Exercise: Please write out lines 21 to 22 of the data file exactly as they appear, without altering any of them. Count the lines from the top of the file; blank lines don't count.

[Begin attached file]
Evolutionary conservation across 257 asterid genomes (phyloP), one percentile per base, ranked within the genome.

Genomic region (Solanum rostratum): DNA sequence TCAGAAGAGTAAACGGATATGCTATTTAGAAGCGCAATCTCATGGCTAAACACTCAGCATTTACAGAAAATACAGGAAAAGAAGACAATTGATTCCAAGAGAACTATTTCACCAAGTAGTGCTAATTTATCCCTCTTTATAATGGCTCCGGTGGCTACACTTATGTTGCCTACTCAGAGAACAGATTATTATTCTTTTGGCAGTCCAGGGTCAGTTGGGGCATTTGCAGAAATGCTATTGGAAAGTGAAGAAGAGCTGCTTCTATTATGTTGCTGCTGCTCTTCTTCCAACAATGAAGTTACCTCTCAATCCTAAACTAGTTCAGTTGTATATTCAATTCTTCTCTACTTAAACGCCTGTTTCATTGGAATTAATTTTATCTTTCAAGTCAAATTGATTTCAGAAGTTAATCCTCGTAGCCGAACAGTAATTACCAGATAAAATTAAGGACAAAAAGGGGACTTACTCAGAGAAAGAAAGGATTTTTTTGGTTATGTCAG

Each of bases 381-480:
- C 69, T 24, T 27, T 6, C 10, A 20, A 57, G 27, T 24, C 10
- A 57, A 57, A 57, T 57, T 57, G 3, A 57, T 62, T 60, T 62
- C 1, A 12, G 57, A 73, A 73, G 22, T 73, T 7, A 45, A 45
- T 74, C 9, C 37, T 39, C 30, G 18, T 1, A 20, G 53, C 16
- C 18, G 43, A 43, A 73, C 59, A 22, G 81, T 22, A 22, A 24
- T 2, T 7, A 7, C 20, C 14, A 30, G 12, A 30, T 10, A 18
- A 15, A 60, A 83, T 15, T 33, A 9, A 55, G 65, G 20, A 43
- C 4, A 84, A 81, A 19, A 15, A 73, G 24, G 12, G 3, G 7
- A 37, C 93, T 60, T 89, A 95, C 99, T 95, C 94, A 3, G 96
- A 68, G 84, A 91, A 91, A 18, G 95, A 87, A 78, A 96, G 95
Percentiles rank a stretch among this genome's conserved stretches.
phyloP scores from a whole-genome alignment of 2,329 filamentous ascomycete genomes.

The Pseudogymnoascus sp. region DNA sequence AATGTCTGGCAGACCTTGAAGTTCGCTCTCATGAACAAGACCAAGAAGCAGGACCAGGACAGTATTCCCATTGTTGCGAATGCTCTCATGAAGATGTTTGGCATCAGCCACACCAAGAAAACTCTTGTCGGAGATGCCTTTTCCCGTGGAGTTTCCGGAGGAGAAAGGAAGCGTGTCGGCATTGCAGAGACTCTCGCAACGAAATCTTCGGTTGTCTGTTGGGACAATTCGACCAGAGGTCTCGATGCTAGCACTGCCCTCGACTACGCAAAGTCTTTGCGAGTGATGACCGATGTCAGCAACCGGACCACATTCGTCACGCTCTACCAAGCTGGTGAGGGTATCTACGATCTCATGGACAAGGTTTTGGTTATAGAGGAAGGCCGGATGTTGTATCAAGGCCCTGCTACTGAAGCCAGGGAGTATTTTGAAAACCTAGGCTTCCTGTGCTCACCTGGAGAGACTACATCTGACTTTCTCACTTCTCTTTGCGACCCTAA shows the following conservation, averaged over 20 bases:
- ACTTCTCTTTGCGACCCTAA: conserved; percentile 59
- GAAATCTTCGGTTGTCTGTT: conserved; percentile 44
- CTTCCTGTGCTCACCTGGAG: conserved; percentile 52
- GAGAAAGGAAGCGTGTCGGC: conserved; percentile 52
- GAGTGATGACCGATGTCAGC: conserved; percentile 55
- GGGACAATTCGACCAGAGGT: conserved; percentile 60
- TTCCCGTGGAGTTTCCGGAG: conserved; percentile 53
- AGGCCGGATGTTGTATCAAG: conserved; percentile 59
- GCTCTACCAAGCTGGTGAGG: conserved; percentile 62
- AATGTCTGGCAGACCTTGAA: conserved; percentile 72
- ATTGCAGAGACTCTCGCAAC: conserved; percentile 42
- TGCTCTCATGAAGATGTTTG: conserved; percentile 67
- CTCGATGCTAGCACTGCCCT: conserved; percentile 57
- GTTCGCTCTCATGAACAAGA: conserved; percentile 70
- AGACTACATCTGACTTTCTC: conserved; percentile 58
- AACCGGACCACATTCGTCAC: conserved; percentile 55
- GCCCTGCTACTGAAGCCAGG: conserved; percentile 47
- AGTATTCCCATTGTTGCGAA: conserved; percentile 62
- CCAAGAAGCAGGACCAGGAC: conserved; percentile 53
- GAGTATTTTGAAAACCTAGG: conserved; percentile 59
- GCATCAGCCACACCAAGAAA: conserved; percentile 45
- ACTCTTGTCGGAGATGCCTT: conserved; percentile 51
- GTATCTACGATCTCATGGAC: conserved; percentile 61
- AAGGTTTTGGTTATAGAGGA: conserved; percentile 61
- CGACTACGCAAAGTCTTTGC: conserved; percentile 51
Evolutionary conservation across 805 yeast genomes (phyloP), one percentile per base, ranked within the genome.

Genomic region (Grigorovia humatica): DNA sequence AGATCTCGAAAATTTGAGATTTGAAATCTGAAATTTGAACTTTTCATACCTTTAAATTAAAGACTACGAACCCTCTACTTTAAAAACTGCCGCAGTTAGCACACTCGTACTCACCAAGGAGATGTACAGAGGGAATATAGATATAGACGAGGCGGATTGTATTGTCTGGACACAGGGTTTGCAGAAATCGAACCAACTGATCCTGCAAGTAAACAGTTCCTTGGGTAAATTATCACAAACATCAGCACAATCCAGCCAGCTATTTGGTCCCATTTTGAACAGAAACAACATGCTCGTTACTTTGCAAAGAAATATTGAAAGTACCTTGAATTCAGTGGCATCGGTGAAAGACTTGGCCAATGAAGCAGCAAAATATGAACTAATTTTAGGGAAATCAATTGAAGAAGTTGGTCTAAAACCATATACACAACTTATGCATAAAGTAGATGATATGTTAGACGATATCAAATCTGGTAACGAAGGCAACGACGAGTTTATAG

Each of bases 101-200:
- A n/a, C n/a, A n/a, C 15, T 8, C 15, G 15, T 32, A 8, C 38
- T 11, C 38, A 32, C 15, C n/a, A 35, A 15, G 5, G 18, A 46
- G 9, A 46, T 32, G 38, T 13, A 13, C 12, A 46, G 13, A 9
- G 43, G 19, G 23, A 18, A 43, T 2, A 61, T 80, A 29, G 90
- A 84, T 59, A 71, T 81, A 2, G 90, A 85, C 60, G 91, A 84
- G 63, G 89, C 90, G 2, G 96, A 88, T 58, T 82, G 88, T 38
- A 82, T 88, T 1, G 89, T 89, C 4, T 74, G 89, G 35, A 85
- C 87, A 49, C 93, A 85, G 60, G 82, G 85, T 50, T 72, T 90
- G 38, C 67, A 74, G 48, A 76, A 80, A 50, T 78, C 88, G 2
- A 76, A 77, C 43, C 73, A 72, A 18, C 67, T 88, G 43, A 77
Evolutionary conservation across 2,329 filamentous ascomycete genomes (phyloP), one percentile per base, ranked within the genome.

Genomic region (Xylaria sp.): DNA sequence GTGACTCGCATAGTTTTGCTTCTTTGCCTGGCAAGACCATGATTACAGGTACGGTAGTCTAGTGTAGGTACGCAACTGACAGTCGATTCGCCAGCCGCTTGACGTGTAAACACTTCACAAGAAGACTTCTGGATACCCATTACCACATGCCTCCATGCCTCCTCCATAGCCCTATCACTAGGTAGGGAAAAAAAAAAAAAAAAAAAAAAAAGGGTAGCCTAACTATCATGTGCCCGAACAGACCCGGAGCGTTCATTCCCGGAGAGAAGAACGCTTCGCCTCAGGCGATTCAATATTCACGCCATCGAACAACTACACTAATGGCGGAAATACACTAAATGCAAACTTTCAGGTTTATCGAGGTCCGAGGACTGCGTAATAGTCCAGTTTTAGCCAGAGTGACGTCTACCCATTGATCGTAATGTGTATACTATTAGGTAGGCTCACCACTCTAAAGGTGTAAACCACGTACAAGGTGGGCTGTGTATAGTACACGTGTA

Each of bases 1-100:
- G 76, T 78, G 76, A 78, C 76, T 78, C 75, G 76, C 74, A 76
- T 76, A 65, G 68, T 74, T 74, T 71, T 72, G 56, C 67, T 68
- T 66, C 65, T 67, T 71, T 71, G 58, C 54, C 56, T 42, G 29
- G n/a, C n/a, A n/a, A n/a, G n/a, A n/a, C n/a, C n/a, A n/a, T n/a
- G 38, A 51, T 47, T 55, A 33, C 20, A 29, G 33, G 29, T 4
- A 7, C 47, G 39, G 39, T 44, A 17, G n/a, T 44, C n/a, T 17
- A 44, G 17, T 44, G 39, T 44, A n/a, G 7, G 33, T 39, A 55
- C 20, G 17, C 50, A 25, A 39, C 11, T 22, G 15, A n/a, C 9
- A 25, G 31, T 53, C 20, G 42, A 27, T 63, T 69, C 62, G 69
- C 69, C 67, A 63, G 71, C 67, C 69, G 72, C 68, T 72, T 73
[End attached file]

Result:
- GAGTGATGACCGATGTCAGC: conserved; percentile 55
- GGGACAATTCGACCAGAGGT: conserved; percentile 60